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5 Tips for Investing in Penny Stocks

5 Tips for Investing in Penny Stocks

While we all dream about investing in the next Microsoft or the Home Depot, and actually mentally start calculating the profits, the sad truth is that the odds of finding out that once in a decade, success stories are slim since these companies are either start-ups or have purchased a shell company as it was cheaper than an IPO, or they just do not have a business plan that is good enough to justify investment banker's money for an IPO. This doesn't make them a bad investment, but it should make you be realistic about the kind of company you are investing in.

Trading Volumes

Look for a consistent high volume of shares being traded as looking at the average volume can be quite misleading. If ABC trades a 1 million shares today, and doesn't trade for the remaining week, then the daily average will appear as 200,000 shares but to get in and out at an acceptable rate of return, you need a steady volume. Also, look at the number of trades per day. Is it one insider selling or buying? Liquidity should be the first thing to look at since if there is no volume, you will end up holding "dead money", where the only way of selling shares is to dump at the bid that will put more selling pressure, and lead to an even lower sell price.

Does the company know how to make a profit?

While it's not unusual to see a new company run at a loss, it's vital to look at why they are losing money. Ask questions like - Is it manageable? Will they have to seek more financing (which will lead to dilution of shares) or will they have to seek a joint partnership that favors the other party?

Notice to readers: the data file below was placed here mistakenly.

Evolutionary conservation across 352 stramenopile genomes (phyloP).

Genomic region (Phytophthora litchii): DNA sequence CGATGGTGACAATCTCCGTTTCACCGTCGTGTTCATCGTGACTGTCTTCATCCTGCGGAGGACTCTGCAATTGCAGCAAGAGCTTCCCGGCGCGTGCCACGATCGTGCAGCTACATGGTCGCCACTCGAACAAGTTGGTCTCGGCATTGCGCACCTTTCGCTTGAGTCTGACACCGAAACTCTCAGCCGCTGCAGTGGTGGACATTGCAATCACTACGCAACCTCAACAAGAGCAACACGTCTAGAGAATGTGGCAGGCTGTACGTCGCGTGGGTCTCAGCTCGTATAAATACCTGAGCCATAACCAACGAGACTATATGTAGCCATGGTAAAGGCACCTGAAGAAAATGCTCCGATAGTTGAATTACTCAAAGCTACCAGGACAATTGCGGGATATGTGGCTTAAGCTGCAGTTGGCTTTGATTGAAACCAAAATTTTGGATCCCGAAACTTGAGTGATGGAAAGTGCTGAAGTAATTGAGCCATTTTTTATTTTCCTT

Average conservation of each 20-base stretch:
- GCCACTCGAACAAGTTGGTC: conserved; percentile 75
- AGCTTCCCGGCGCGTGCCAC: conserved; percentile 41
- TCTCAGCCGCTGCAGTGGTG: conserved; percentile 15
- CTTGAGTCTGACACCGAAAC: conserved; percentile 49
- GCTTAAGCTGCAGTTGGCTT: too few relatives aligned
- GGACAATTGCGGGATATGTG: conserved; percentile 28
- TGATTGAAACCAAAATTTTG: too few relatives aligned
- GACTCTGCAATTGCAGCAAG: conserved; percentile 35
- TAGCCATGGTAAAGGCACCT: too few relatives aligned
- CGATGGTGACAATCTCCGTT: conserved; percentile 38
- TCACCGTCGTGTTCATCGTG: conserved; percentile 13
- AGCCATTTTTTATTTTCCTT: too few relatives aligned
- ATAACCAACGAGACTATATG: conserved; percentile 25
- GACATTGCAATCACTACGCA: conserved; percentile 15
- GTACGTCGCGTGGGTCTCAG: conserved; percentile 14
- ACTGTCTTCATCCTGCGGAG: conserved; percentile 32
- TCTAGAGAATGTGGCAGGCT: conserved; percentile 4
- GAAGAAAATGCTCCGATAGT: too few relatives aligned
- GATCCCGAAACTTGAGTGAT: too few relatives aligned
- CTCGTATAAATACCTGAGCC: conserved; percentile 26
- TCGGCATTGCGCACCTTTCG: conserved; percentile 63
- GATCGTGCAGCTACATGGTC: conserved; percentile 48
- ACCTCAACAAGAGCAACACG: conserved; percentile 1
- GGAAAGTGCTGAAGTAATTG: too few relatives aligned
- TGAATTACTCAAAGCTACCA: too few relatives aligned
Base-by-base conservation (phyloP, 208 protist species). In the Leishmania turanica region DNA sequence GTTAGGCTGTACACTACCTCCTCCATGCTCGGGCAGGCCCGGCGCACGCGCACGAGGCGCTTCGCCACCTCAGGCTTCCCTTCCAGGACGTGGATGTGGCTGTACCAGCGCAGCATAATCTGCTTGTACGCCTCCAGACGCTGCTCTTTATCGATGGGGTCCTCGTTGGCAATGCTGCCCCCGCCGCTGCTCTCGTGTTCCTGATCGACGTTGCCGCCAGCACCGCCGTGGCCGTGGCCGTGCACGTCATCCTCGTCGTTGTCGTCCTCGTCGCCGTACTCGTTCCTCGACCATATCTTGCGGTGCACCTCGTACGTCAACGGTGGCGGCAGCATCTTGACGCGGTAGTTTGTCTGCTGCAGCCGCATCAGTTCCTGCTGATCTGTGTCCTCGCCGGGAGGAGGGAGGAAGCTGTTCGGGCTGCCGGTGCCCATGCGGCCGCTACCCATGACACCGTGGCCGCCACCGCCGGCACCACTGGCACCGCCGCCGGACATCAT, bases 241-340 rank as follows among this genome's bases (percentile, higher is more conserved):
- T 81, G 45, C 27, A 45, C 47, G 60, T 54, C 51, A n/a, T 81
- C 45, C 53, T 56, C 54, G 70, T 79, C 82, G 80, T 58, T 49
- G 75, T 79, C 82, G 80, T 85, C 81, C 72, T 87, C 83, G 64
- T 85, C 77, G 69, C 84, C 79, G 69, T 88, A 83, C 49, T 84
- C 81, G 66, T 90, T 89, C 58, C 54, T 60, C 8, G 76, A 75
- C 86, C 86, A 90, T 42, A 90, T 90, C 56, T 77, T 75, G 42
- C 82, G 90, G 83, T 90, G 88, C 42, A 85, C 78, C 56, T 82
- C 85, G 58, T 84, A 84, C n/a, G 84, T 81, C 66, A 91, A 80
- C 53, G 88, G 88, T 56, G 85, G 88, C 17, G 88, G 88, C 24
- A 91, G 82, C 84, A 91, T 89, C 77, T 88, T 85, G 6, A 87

If your firm knows how to make profits, the company can use that to grow their business, and that increases the shareholder value. In fact, you have to do some background research to find these companies but when you do, then lower the risks of a loss of your capital, and increases the odds of a much higher return.

Have an entry and exit plan and then stick to it.

Penny stocks are volatile and they will quickly move up and move down just as quickly. So, remember that if you buy a stock at $0.10 and sell it at $0.12, which represents a 20 percent returns on your investment since a 2 cent decline leaves you with a 20 percent loss. Many stocks trade in this range daily so if your investment capital is $10,000, a 20 percent loss is a $2,000 loss. Do this five times and you will run out of money. Keep your stops close and if you get stopped out, move to the next opportunity. The market is saying something to you and whether you want to admit it or not, it's usually good to listen.

If your plan was to sell at $0.12 and it now jumps to $0.13, either gain 30 percent or better still, place your stop at $0.12. That ways, you can lock in profits while not capping the upside potential.

How did you find out about the stock?

Most people find out about penny stocks through a mailing list and some excellent penny stock newsletters, however, there are just as many who are pumping and dumping. They, in cohorts with insiders will load up on shares, then pump the firm to unsuspecting newsletter subscribers and these subscribers buy while insiders sell. Guess who wins here!

Not all penny stock newsletters are that bad; having worked in the industry for the last eight years. The difficult job then is to spot the good companies from the bad? Just subscribe to a penny stock newsletter, and track the investments. Was there a legitimate chance to make money? Find out whether they have a good track record of providing subscribers with opportunities?

Another important tip that I would like to offer is never to invest more than 20 percent of your overall portfolio in penny stocks. You are investing for money so it is recommended to preserve capital to fight another battle. If you put too much of your capital at risk, that will automatically increase the odds of losing your capital and if that 20 percent grows.